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Wednesday, September 21, 2016

Microsoft will 'cure' cancer within 10 years by 'reprogramming' diseased cells

When you work at Microsoft, everything looks like software—even cancer and other threats to human life.
Microsoft's researchers don't talk about "curing" cancer. Instead, they are aiming to "solve" it.
The company says its eventual goal is to make cells into living computers that could someday be programmed—and even reprogrammed—to treat diseases like cancer. In the near term, it is building computer-modeling tools to assist pharma companies in drug discovery and development.
The lab is positioning itself at the intersection of machine learning,
computer-aided design, mathematics, and biology. For decades, these disciplines were relatively disparate, but that's beginning to change with the advent of such fields as bioinformatics. Microsoft's team specializes in biological modeling, a still-nascent branch of systems biology that involves using advanced computation to map the complex interactions at work inside a cell.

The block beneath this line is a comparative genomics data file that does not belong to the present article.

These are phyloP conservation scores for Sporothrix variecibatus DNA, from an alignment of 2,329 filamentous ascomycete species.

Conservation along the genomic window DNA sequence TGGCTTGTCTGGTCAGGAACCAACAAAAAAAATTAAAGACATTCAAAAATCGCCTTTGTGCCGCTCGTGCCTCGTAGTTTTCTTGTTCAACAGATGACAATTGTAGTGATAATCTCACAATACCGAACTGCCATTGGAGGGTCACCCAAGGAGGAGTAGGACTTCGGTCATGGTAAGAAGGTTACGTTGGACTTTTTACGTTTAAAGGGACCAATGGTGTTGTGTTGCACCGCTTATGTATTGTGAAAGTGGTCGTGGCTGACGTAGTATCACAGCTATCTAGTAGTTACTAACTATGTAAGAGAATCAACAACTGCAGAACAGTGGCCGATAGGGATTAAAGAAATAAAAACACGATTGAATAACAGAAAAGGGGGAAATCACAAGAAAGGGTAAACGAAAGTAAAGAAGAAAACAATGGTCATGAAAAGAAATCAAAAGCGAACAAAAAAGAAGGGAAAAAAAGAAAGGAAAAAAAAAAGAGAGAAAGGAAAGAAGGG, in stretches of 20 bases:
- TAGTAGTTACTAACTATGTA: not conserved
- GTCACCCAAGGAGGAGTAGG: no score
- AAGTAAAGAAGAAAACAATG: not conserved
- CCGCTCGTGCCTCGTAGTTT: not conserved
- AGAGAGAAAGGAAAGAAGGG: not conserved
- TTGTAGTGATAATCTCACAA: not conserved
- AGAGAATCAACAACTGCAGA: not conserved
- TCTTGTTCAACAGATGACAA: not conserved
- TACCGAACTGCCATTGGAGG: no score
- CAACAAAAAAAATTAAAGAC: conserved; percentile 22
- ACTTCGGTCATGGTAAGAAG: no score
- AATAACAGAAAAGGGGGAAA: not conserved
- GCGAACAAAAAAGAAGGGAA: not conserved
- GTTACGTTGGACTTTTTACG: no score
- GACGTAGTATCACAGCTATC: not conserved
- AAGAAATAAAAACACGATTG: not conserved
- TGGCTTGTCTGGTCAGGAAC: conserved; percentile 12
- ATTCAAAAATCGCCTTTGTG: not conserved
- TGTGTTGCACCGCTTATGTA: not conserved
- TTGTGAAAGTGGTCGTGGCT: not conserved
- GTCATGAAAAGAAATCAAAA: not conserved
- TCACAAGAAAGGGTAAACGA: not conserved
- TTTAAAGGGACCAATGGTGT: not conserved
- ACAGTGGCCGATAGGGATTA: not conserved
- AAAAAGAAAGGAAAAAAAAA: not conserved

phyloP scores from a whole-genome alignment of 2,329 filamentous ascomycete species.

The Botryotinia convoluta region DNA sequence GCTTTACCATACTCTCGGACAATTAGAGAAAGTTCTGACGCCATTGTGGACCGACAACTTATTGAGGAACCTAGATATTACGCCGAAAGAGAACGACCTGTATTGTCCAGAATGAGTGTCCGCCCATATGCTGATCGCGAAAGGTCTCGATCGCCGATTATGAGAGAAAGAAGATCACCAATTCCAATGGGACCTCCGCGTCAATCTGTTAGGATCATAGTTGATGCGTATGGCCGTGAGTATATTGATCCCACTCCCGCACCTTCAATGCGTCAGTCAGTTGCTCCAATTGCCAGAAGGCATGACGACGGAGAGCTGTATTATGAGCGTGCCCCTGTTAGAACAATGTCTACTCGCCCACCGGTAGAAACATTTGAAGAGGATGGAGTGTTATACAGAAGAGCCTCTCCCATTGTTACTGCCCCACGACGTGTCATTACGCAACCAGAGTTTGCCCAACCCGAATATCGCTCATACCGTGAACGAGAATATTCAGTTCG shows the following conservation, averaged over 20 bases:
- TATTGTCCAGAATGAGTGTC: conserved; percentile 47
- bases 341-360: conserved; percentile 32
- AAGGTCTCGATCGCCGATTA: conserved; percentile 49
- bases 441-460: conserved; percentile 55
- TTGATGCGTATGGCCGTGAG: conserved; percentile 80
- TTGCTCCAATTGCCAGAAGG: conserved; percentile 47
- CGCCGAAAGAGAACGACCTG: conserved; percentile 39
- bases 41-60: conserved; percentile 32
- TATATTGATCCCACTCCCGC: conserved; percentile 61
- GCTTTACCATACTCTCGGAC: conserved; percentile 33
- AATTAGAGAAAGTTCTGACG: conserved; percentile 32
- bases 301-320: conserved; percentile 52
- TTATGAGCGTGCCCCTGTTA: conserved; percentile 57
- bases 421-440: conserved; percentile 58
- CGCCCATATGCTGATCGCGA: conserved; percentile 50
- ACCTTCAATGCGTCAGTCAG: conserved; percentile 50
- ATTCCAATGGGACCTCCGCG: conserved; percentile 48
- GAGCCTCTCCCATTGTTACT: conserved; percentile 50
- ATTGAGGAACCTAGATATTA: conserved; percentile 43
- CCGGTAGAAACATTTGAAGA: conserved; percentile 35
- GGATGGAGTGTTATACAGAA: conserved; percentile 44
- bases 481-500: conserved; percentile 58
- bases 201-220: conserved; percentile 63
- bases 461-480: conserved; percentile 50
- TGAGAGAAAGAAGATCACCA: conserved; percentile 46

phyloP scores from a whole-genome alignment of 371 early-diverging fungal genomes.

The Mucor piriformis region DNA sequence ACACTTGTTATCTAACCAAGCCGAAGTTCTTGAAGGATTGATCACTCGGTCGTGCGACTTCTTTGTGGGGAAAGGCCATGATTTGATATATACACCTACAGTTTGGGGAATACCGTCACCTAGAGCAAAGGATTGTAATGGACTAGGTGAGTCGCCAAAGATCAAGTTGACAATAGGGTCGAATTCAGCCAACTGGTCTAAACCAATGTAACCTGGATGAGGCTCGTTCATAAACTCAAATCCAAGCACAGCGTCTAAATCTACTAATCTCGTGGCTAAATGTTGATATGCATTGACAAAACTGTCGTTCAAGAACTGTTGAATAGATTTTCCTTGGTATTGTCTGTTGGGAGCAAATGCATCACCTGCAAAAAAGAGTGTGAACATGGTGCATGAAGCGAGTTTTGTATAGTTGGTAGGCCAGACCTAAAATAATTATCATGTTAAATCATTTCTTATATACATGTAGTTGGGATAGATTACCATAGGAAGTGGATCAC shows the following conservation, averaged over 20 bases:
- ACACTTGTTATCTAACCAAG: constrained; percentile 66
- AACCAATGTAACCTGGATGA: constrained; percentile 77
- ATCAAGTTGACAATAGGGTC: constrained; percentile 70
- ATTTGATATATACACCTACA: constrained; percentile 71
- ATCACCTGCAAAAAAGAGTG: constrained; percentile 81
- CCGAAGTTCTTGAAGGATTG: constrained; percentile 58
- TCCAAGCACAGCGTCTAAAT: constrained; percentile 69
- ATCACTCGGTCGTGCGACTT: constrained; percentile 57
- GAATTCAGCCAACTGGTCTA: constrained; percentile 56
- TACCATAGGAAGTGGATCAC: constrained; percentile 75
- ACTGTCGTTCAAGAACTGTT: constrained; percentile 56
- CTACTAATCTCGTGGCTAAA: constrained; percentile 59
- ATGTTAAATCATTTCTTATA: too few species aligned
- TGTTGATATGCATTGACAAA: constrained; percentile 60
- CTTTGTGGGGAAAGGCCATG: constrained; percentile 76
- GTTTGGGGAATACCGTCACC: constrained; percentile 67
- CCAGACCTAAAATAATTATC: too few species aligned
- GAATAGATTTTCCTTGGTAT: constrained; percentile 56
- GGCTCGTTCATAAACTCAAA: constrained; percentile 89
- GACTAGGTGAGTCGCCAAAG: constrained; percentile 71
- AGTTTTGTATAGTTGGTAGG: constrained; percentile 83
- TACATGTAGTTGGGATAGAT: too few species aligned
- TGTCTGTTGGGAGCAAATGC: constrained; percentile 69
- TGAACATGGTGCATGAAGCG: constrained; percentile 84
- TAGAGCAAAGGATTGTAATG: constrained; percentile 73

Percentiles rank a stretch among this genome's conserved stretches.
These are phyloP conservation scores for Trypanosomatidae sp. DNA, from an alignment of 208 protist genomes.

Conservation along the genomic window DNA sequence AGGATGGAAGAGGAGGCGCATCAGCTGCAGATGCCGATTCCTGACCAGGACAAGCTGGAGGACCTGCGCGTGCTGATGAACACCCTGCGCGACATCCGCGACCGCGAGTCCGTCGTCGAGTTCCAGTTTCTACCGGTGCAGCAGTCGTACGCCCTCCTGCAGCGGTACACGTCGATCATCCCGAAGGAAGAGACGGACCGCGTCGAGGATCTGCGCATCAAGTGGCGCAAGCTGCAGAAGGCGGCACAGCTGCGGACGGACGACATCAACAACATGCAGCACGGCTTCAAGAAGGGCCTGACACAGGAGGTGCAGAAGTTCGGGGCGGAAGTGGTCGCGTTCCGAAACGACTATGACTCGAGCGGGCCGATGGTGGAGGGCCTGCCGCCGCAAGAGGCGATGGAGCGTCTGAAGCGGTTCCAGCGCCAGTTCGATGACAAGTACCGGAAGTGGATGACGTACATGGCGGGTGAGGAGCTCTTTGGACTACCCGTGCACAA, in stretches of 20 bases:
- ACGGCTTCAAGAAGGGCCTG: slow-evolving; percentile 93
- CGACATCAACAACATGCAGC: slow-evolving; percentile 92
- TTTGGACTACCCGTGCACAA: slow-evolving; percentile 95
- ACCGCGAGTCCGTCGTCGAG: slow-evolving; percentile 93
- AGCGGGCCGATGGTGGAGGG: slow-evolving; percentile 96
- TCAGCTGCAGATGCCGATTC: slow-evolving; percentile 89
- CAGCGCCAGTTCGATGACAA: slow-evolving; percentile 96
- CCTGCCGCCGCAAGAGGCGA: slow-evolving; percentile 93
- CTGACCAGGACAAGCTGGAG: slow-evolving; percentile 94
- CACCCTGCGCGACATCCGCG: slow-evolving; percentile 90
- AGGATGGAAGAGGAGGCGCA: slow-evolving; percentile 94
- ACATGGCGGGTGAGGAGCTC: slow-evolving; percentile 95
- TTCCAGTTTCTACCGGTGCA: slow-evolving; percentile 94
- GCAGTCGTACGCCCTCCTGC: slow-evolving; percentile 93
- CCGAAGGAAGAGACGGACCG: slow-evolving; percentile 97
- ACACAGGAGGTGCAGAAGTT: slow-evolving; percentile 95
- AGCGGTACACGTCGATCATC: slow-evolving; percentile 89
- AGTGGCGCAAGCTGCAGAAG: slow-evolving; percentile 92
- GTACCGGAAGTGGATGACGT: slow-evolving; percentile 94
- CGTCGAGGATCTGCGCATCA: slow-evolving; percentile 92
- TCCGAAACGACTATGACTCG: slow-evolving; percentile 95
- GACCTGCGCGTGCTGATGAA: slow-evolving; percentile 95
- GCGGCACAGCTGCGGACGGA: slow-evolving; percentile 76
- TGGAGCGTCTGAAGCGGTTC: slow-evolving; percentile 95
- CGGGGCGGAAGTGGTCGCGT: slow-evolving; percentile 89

"The field of biology and the field of computation might seem like chalk and cheese," says Chris Bishop, head of Microsoft Research’s Cambridge-based lab, using a Britishism to convey their obvious differences. "But the complex processes that happen in cells have some similarity to those that happen in a standard desktop computer."
Dr Jasmin Fisher, senior researcher and an associate professor at Cambridge University, said: “If we are able to control and regulate cancer then it becomes like any chronic disease and then the problem is solved.”
“I think for some of the cancers five years, but definitely within a decade. Then we will probably have a century free of cancer."